Rush continued, “Let me start at the beginning,” he said.
“The majority of the details that I gave you were correct, but I missed a few out. Ian Caplan did come back from Iraq a totally changed person. He had terrible scars on his head, I think that whatever happened to him, he had become, mentally scarred as well. He was always saying that he was going to get his own back on the people that had deserted him.”
“We didn’t desert him!” shouted Smelton, “We thought that he’d been killed, there was no trace of his body.”
“I’m not interested whether you thought he was dead or not,” Rush said, coldly. “I’m only telling you what happened. Anyway,” he continued, “As well as the episode in Iraq, he wanted the authorities to pay for, what he called, the abuses over there, whatever they may have been?”
He collected his thoughts before saying,
“As you know, we hatched a plan to put bombs in as many buildings as possible, and, I might add, with great success. I’m still surprised at how easy it was. As the months passed, Ian began to, mentally get worse, almost day by day. He started to get headaches, each one seemed to be lasting longer and more severe than the one before. To put it bluntly, he became a liability. Especially when he said, that he thought that we shouldn’t be interested in the money but, instead, we should just start destroying London, until the ‘authorities’ told the truth about Iraq.”
He raised his voice slightly, “I’ll tell you one thing, Commander, and you said that I was just greedy but, Ian Caplan was a nutter. I had to ‘make’ a few explosions just to prove that I could do it but, I wouldn’t blow things up just for the hell of it, but Ian Caplan would. He had, as I’ve already said, become a liability, and he had to be got rid of.”
The three listeners in the room realised that there was a cold side to Barry Rush, as well as being very calculating. He was even more dangerous than they had first thought.
Chris Dante entered the room. As he sat down next to him, Smelton leaned over, and whispering, brought him up to date about what Barry Rush had been saying. The Policeman took a piece of paper from his pocket and, after writing a few words, handed the note to the other three people. It simply said, TRANSMITTER NON-OPERATIONAL, ALL PARTS ARE FUSED, IT’S A PIECE OF SCRAP.
Rush admitted, “I couldn’t get rid of Ian, not with his training. But, Captain Bridgeman could.”
The captain shook his head,
“Nice to know that I came in handy,” he commented.
“Yes quite, “ acknowledged Rush. “I suggested to Ian that we should move the transmitter to a new location, just for added security. He set about finding a new address, and told me when it had been done. In the meantime, I constructed a new transmitter, which would work only once, before completely destroying itself. Ian insisted, as I knew he would, that he had a copy of the frequency book, just in case anything happened to me. What he didn’t know was, that there was only one code that was of any use. That was the first code in the book. It was logical that the first one that he entered, was going to be the first on the list. The rest were all fake. I then proceeded to ‘give myself up’ to you.”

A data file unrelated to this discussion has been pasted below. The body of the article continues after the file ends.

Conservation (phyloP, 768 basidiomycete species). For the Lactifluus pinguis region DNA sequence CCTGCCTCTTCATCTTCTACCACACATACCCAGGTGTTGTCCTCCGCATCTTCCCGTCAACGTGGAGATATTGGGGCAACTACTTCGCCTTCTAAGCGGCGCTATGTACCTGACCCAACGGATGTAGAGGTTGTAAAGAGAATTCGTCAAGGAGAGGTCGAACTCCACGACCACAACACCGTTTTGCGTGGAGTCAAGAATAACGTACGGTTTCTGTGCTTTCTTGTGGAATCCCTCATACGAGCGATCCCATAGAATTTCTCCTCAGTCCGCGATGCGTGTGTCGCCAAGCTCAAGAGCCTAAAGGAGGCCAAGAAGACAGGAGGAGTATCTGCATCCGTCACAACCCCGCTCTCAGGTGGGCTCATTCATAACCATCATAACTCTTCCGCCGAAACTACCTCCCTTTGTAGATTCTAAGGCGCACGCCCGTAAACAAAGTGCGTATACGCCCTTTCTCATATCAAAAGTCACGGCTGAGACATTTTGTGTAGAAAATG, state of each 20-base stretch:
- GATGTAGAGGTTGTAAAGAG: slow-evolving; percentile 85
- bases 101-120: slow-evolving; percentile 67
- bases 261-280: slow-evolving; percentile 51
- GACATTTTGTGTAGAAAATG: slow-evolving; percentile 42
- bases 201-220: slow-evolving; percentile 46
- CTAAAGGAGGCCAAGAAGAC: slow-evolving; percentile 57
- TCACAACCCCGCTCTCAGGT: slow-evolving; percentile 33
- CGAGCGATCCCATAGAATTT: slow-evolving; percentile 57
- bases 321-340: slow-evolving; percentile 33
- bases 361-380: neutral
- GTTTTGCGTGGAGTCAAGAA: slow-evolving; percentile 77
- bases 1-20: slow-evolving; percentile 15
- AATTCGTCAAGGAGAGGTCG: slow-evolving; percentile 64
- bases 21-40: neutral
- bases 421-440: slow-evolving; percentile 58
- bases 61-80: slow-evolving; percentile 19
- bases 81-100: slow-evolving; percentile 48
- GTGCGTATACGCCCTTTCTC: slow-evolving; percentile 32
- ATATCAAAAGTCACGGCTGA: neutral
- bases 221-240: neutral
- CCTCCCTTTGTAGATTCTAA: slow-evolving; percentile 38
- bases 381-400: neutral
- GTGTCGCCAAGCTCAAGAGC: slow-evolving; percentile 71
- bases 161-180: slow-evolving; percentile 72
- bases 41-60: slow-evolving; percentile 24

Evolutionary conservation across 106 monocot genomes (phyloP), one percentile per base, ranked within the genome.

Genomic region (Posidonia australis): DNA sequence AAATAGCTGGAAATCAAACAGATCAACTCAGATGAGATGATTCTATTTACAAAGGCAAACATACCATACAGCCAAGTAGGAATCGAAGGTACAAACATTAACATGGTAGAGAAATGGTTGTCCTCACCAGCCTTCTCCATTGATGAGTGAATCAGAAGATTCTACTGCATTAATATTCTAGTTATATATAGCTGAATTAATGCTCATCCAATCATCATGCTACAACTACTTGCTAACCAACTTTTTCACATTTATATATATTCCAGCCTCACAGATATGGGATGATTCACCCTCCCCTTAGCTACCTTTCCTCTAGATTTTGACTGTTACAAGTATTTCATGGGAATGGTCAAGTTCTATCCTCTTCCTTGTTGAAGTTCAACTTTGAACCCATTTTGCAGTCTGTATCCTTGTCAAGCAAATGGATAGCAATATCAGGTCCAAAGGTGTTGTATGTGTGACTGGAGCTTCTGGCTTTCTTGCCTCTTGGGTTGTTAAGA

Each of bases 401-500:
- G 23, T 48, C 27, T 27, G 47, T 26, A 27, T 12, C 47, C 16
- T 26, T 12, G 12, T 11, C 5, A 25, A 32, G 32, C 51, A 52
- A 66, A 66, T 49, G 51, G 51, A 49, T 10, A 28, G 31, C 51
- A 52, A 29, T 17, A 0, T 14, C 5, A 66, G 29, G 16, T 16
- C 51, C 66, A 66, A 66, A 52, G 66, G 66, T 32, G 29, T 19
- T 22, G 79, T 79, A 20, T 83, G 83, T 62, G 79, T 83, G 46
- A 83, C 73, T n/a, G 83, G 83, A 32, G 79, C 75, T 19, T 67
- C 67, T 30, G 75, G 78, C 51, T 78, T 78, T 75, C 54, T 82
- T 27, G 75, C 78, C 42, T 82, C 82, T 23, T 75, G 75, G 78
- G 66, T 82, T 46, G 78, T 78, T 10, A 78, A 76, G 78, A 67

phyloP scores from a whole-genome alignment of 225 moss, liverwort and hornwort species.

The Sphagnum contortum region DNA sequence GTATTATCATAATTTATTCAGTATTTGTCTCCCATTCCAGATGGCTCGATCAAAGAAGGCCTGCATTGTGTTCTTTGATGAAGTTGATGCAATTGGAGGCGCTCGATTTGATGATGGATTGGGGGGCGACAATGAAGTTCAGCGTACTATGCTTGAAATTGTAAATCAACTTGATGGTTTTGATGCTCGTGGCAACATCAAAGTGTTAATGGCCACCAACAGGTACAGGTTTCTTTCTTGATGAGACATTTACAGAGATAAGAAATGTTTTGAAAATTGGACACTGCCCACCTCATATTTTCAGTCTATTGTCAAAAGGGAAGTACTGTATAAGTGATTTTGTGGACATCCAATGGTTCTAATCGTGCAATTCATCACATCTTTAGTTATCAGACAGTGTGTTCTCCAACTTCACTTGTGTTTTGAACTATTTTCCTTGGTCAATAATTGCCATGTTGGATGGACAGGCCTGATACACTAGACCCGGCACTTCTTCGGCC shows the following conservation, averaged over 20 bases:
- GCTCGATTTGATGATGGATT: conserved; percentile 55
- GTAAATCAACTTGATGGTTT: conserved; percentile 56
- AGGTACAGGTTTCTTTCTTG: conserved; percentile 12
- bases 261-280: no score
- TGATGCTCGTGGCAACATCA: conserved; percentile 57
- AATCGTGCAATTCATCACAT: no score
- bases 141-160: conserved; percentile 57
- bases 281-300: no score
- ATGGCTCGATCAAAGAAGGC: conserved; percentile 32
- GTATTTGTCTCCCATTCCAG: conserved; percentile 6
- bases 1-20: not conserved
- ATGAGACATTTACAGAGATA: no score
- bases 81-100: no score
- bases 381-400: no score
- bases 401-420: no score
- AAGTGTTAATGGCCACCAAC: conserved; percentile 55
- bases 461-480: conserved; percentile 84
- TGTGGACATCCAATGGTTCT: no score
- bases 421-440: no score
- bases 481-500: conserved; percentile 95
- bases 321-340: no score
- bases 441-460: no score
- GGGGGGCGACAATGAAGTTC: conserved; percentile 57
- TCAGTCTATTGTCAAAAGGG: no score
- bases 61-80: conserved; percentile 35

You could, almost, hear the smile in his voice as he said,
“What I didn’t tell you was that, I had phoned Ian and told him that the police had discovered my address, and that they were breaking in, and that he was now on his own.”
“That’s why he phoned us,” interrupted Dante.
“Ah, Dante, nice of you to join us,” Rush said.
“You’re welcome,” he answered, wishing that he standing in front of him. “But,” he thought, “My time will come.”
“The hardest thing to do,” continued the bomber, “Was to convince you that I had made a machine for tracing, untraceable, phone calls.”
Once again he laughed, this time it was long and loud. As it was tailing off, he said, mockingly, “My god, some people will believe anything.”
He calmed himself, then continued. “The easiest part was to make a little noise. Just enough for Caplan to hear, and knowing how paranoid he is, or was, “ he said with a laugh, “I knew that he’d think that there was something wrong, and that he’d go off at the deep end. All I had to do then, was to give you his phone number which I already had in my possession, where he could be found. You would find the address, and the rest, as they say, is history.” Rush sighed, “It was all so easy.”
Jameson’s feeling of dread was getting stronger by the second.
He knew that Rush would, once again, be making demands. He also knew that, in a roundabout way, both he and the SAS had put themselves into this position. There was no one else to blame.
Then he stopped. He was blaming everybody, including himself when, in actual fact, there was only one person at fault, and that was, him.
He alone had trusted Rush. He alone had allowed himself to be duped. The more he thought, the more he could feel his anger grow.
“Rush,” he shouted, in a totally uncharacteristic outburst,
“You may have got away with this but I promise you, I will hunt you down with every power that I have. You will never know a seconds peace for the rest of your life.” Before he could say any more, Barry Rush interrupted him.
“Commander Jameson,” he began, speaking in a flat serious tone.
“Listen very carefully to what I am saying to you. I still have the codebook and transmitter. You are, therefore, in no position to make any threats to me. I would also advise you to beware of your surroundings. Ian Caplan and myself, as you know, did an enormous amount of work on all sorts of buildings.”
He hesitated, as if he was trying to choose the right words to use.
The Commander’s face paled and his blood ran cold, as he heard Rush’s final words.
“Including New Scotland Yard.”
He began to laugh. It seemed to echo round the room.
Each person that heard it felt the same fear.
They seemed to still be able to hear it even when Barry Rush ended the call.
Chris Dante, in a state of shock, stated the, seemingly obvious,
“The bastard’s won.”
THE END…FOR NOW.